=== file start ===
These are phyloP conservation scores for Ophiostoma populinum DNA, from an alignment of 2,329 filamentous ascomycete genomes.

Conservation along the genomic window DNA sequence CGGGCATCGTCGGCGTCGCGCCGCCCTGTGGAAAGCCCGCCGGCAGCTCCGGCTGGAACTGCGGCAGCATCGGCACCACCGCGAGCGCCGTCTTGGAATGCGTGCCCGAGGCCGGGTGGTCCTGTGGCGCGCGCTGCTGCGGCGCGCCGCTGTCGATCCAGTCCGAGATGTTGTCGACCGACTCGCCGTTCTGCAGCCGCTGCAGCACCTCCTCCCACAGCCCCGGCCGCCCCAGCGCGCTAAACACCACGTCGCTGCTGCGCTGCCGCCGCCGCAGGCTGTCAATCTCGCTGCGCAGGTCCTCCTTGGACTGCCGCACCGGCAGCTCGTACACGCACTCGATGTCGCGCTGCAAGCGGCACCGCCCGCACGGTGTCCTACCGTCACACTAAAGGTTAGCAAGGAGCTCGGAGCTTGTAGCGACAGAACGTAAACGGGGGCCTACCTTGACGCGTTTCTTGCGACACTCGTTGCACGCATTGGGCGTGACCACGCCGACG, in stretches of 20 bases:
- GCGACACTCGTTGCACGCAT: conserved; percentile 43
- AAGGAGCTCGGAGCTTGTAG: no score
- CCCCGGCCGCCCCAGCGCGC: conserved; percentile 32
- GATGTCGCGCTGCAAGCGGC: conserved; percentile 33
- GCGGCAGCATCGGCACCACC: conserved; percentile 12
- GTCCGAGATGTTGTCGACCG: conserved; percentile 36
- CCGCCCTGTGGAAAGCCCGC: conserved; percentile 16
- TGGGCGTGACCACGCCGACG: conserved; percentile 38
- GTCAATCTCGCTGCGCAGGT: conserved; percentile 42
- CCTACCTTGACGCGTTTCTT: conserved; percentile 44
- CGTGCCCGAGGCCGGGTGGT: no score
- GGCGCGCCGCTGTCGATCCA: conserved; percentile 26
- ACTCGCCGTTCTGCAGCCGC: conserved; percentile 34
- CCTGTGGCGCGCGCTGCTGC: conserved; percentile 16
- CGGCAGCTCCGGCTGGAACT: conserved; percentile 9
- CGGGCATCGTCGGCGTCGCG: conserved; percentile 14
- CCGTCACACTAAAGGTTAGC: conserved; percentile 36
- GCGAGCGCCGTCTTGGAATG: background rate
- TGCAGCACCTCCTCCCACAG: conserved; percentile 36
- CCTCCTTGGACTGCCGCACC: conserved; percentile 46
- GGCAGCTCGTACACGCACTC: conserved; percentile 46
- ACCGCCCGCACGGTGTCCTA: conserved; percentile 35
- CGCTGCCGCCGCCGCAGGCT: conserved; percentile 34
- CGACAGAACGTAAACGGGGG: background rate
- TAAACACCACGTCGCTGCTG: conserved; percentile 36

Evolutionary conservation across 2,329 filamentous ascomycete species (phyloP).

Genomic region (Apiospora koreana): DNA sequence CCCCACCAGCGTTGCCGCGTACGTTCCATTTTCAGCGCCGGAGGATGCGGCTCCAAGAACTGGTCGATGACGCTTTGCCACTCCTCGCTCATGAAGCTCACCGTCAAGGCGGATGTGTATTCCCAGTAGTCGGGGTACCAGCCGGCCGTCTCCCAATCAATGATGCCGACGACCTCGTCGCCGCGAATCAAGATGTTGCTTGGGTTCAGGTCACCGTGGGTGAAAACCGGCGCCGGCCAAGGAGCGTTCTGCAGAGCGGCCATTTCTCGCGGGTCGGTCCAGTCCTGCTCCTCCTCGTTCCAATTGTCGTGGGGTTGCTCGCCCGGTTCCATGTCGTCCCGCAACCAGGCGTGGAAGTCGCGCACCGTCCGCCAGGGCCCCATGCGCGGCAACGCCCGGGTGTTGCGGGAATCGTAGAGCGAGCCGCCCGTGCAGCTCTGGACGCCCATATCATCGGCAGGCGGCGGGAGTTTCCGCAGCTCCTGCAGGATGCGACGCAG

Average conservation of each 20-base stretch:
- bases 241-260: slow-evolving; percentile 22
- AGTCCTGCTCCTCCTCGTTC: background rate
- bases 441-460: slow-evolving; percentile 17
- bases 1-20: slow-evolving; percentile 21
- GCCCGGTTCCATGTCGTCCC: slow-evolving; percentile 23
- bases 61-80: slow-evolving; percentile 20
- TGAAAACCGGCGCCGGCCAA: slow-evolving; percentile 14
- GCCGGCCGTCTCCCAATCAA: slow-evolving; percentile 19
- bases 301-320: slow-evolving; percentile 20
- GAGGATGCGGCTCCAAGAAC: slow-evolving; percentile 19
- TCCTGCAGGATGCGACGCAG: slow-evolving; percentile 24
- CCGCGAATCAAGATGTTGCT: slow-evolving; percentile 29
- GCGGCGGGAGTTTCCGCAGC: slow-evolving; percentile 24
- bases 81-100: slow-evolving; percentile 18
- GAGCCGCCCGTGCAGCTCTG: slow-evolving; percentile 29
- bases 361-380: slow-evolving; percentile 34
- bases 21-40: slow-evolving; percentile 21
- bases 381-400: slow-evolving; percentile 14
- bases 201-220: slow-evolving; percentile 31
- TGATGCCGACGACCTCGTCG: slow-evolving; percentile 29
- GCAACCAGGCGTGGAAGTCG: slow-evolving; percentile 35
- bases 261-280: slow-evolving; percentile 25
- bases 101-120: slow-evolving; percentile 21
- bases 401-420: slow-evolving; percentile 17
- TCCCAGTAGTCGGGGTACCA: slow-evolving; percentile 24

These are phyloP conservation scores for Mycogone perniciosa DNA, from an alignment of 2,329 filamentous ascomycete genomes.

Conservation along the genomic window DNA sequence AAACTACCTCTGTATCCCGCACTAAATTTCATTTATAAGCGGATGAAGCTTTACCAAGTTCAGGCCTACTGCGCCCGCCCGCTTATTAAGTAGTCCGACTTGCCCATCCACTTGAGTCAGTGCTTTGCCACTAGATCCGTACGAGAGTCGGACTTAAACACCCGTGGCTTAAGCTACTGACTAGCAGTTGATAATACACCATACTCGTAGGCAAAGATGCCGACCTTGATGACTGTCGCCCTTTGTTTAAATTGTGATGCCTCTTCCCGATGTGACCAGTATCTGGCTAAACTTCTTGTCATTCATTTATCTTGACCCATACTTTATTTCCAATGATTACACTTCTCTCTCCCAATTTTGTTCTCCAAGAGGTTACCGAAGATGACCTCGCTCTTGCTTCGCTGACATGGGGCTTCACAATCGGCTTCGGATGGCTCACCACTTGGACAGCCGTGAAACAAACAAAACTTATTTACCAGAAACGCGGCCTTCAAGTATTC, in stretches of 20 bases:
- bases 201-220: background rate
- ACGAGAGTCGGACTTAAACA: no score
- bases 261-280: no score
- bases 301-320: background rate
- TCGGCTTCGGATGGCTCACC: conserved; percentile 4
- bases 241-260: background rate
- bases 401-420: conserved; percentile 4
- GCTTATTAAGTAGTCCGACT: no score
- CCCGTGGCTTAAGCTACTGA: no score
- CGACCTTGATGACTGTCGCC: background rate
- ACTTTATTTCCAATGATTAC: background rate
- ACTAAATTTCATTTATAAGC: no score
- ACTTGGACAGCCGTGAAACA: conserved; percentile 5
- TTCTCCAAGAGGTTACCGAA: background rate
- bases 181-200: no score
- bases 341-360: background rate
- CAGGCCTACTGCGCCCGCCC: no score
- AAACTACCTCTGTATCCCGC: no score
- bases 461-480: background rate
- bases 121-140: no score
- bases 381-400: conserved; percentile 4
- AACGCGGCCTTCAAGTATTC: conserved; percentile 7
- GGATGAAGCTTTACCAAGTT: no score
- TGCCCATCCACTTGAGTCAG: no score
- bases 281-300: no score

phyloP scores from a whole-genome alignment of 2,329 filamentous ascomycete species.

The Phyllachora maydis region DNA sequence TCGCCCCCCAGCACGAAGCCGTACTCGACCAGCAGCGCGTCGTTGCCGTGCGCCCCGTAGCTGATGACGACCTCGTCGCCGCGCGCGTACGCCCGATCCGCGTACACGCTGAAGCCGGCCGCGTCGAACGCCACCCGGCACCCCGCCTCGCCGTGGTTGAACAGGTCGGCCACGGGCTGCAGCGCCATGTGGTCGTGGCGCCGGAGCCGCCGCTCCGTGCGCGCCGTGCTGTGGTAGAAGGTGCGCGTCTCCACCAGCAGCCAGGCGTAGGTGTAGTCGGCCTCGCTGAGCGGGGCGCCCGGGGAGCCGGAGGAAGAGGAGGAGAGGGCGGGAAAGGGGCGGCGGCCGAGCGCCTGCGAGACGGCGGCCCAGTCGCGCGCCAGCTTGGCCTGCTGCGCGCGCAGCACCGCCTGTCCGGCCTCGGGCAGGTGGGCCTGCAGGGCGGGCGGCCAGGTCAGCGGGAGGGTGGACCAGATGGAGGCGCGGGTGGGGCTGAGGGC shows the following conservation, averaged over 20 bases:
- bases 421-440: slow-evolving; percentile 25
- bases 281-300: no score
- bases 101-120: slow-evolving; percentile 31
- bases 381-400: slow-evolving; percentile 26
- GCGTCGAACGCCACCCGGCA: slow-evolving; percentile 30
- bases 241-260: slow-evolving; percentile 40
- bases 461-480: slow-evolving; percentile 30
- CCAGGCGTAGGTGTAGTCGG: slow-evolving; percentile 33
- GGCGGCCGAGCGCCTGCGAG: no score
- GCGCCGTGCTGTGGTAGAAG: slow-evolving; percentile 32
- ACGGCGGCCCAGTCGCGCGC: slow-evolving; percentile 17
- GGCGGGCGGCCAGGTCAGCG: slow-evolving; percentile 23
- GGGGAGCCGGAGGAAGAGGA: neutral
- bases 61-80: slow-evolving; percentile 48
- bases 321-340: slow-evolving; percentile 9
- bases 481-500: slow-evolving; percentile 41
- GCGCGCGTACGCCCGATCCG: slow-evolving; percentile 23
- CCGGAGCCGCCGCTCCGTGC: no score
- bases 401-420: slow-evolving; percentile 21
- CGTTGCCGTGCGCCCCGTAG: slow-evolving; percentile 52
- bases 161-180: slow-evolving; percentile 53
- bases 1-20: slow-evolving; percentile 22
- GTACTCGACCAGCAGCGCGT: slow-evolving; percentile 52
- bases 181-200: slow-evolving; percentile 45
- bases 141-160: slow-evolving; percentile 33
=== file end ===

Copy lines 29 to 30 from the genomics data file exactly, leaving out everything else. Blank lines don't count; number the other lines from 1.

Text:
Genomic region (Apiospora koreana): DNA sequence CCCCACCAGCGTTGCCGCGTACGTTCCATTTTCAGCGCCGGAGGATGCGGCTCCAAGAACTGGTCGATGACGCTTTGCCACTCCTCGCTCATGAAGCTCACCGTCAAGGCGGATGTGTATTCCCAGTAGTCGGGGTACCAGCCGGCCGTCTCCCAATCAATGATGCCGACGACCTCGTCGCCGCGAATCAAGATGTTGCTTGGGTTCAGGTCACCGTGGGTGAAAACCGGCGCCGGCCAAGGAGCGTTCTGCAGAGCGGCCATTTCTCGCGGGTCGGTCCAGTCCTGCTCCTCCTCGTTCCAATTGTCGTGGGGTTGCTCGCCCGGTTCCATGTCGTCCCGCAACCAGGCGTGGAAGTCGCGCACCGTCCGCCAGGGCCCCATGCGCGGCAACGCCCGGGTGTTGCGGGAATCGTAGAGCGAGCCGCCCGTGCAGCTCTGGACGCCCATATCATCGGCAGGCGGCGGGAGTTTCCGCAGCTCCTGCAGGATGCGACGCAG

Average conservation of each 20-base stretch: